Thursday, 20 October 2011

Balls, balls, balls...

I've been hard at work animating my first task- The Bouncing Ball

I used 3 softwares to create the same animation and noted down the process in which i did them as well as pros and cons. I will show all the screenshots i took in the programmes and then compare the final animations at the end of the post.

The first software i used was Flash, this being because i'm familiar with the programme and so it was a pretty standard process of creating all the shapes on the stage, and animating using a Classic Tween.

The blue line acted as my guide (the same as in my other animations) and the lines acted as the guides for inbetweens and the extremes. I was happy that all programmes had the essential onion skinning functions, as this mini project would have been near impossible to create a convincing bouncing ball without it. Using the classic tween technique meant that the inbetweens were automatically assumed and added in, and it was also just as easy to adjust them as necessary, resulting in a nice clean movement.

Toon Boom
This programme has really been a pleasure to get used to. Once i got round to how the functions and general display worked, it was quite straight-forward. I was even slapping my forehead in awe of some of the functions that were available on this programme that isn't on Flash. It really saves a lot of time and makes life a lot easier. I read an AMAZING blog that really well explained how Toon Boom works to an absolute beginner, which i owe a lot of credit to:

It has all the elements (or layers) along the bottom of the screen, and i've rearranged the workspace so that the cells for animating are highlighted on the bottom right. It was really easy to draw into this programme and animate it without redrawing. The useful table light function means that you don't have to turn a the other layers visibilities off to just view one layer, you can just select the layer and turn the table light off. Brilliant!

The camera view function also means you can animate your drawings without manipulating them or changing them accidently, and can scale the whole animation as if moving frames closer or further away from a camera in real life. 

Keyframing also automatically puts in "tweens" so you don't have to select a type of tween like in Flash, they are also easy to alter. I also noticed near finishing animating that the ball wasn't quite round enough, so i just went back to drawing view, made it rounder, and to my pleasure, found that it changed all the other frames to follow suit. Thank god i didn't have to change each frame individually!!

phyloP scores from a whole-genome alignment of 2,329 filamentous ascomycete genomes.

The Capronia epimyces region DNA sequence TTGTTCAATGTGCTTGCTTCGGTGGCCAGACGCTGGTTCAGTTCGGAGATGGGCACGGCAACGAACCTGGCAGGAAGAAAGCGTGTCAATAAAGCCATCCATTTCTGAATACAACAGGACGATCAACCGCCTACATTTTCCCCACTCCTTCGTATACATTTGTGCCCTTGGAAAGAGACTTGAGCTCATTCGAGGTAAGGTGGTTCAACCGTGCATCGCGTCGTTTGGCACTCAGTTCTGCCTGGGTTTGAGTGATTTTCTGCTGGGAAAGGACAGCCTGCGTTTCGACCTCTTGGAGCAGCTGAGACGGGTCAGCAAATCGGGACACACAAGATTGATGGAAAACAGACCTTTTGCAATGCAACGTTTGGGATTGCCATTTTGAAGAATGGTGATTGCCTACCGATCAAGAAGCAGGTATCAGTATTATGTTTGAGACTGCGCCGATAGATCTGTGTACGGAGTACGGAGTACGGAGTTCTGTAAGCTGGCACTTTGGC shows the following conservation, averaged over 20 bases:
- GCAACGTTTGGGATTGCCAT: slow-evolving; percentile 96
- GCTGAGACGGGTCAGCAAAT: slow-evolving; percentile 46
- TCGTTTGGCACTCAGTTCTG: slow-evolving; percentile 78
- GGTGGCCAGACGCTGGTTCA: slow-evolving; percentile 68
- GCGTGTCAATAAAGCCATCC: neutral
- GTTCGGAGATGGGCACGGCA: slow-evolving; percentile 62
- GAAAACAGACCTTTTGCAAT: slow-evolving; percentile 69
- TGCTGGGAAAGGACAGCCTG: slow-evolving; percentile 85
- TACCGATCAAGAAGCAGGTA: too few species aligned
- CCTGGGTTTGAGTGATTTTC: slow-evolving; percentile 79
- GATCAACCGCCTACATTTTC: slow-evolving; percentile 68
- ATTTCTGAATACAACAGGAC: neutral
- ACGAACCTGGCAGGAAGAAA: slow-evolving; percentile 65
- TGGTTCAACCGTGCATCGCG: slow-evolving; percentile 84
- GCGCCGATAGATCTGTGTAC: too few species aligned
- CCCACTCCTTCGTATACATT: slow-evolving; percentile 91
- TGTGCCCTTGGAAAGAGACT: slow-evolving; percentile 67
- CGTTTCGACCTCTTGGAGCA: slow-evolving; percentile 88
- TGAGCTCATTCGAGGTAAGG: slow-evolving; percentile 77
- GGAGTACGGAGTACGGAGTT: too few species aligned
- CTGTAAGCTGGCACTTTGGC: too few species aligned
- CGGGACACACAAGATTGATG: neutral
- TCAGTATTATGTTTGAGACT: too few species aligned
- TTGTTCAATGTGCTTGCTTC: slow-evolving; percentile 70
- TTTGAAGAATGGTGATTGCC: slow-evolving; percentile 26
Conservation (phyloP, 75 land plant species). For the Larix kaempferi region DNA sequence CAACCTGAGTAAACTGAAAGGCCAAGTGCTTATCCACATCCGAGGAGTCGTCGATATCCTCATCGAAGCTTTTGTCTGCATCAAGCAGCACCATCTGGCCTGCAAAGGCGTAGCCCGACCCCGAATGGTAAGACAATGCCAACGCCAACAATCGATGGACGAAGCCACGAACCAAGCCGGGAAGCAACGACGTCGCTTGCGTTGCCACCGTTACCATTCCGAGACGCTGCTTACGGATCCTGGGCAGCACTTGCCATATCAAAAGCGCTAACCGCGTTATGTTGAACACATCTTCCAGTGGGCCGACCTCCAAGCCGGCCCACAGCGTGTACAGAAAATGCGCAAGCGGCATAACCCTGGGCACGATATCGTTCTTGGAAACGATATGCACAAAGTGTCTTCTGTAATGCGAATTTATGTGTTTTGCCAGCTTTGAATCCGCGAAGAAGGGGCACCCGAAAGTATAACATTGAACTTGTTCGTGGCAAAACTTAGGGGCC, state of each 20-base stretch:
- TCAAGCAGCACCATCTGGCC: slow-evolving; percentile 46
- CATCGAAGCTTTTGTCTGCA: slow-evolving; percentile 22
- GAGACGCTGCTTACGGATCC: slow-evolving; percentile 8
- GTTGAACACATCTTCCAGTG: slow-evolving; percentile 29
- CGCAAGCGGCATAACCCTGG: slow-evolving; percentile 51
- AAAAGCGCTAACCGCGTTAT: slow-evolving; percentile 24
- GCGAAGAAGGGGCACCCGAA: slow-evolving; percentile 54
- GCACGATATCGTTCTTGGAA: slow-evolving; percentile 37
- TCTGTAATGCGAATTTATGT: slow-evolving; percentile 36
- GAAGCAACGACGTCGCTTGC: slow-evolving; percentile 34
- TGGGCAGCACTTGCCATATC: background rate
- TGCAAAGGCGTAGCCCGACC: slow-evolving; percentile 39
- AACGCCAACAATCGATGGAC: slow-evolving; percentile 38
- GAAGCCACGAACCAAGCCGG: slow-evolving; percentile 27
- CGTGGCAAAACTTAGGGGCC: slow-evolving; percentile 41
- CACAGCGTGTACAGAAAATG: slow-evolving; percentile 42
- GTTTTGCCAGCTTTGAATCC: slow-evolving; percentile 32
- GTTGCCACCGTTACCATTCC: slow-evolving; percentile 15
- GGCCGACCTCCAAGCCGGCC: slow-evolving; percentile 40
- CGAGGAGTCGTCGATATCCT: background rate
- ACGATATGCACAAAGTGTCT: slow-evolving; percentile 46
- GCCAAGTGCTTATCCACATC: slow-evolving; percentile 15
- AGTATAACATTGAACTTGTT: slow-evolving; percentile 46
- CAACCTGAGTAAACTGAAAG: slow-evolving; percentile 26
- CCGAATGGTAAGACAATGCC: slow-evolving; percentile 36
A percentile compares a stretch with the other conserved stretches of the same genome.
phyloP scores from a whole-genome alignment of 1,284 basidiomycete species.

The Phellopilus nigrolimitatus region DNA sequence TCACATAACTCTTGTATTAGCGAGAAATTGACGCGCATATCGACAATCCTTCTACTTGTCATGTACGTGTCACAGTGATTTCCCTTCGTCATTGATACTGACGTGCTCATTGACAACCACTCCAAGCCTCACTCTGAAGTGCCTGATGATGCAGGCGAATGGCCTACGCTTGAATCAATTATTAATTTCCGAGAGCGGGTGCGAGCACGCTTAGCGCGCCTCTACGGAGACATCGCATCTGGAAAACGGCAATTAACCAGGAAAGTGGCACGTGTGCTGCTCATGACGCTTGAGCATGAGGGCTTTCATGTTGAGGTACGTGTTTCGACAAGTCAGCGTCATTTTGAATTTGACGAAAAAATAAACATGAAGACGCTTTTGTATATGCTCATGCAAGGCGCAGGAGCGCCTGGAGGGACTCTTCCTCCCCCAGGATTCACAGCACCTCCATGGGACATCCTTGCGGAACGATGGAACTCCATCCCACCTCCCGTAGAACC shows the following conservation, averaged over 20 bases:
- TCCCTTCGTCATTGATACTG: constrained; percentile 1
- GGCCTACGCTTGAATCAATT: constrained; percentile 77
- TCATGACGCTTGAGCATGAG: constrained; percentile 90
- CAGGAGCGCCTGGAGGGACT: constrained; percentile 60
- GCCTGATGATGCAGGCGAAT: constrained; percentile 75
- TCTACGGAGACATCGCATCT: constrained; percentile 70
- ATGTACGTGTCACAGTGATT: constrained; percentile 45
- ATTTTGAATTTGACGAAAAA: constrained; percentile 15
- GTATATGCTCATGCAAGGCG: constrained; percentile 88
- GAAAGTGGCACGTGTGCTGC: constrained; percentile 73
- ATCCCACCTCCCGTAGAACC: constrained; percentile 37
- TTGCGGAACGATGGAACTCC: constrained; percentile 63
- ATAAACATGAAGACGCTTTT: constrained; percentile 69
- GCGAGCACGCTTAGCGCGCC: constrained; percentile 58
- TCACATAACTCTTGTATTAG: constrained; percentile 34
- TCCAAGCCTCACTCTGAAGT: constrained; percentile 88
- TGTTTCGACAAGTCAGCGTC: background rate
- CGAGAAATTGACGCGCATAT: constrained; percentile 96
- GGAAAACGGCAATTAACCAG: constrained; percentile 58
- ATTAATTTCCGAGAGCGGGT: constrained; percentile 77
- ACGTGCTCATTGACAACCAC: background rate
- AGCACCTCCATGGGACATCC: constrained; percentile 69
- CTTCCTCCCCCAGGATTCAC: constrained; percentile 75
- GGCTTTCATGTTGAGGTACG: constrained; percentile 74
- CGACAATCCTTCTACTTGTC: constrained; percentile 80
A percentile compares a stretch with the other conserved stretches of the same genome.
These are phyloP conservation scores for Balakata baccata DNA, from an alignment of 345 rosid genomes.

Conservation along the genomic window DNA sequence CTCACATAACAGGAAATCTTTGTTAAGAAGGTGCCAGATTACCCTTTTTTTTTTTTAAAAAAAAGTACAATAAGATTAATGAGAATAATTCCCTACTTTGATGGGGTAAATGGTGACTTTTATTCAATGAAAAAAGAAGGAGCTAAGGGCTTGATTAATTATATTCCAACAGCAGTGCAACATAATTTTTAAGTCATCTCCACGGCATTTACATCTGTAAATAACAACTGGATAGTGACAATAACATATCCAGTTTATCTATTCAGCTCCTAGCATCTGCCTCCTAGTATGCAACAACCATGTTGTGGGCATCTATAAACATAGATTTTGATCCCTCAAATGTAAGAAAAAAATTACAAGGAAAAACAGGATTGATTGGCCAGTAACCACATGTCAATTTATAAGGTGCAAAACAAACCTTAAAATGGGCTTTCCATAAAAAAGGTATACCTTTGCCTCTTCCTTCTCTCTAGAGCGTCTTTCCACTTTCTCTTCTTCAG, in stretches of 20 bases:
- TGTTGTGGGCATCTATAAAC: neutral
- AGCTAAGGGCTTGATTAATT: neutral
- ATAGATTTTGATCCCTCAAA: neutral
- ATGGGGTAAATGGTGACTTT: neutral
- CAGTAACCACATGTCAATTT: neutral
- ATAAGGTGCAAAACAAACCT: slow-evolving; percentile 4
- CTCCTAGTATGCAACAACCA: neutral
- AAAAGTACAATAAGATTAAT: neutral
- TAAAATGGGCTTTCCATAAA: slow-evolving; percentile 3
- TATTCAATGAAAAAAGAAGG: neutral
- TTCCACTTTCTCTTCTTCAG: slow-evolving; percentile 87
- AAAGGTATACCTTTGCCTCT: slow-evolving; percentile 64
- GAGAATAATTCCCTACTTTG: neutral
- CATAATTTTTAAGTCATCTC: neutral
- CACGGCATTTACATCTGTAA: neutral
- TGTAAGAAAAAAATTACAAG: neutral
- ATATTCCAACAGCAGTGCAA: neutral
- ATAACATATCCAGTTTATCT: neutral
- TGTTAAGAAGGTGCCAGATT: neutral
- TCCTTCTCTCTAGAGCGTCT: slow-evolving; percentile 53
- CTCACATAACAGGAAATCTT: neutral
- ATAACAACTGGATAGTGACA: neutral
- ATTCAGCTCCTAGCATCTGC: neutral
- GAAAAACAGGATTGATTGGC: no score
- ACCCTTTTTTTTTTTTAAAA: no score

This programme caused me so much grief. You cannot lock down layers on this so you can so easily accidently move keyframes!! Grr... I also find it seriously irritating that you MUST make the keyframe BEFORE you animate anything, otherwise it just doesnt do anything, and because i was so used to the other programmes where you just move something and it automatically creates the keyframe, it was annoying to move something and then realise you have to do it again, because you didnt make the keyframe yourself >:(

AND ANOTHER THING!! When i saved this file, it did the opposite of saving. Basically, i saved this file, then did something wrong, so i went to the file to reopen it to! start again, and instead, i got NotePad with a load of gobbledy-gook written in it. Useful! (Not!). So i opened it from the programme itself, to find that all my layers were still named but with NO KEYFRAMES and NO IMAGES. Again, VERY USEFUL. It erased all my frames (as you can see the keyframes at the bottom are grey, meaning they're empty and yellow when they contain something) so i couldnt edit it later. So this screenshot is actually ANOTHER one i did, because i had to do it again, and then i saved it, and the keyframes turned grey ("Oh crap, not again!" says me) so i took a picture before i lost it forever and exported it.

On this programme, you cannot make an image and then play around with it further in the timeline to animate, you can only copy and paste it over and over and keep manipulating which is:

1) very time consuming 
2) annoying because you have to remember to keyframe everytime before you press command+v to paste.
3) you can't delete frames or keyframes in groups, you can only do them individually.
4) and you can't rotate anything.
5) you can't preview your animation
6) you can only view onion skin in the frame directly before or after the frame you're on.

i really think this programme is for kids or serious beginners as there are hardly any tutorials and one i found was from a 9 year old, who said in his tutorial "... and here, you have a vector layer. I can't explain what a vector layer does, but all i know is that you do not want it. so get rid of it."

if you'd like evidence of this, here it is (at 00:56):


So anyway here are the final animations of the bouncing balls (complete with hopefully, good timing and squash and stretch), here for comparing:


Toon Boom


I think the Flash video looks too smooth and a bit too perfect. I prefer the Toon Boom one for this task, it has more character and was just a really easy programme to use :)

No comments:

Post a Comment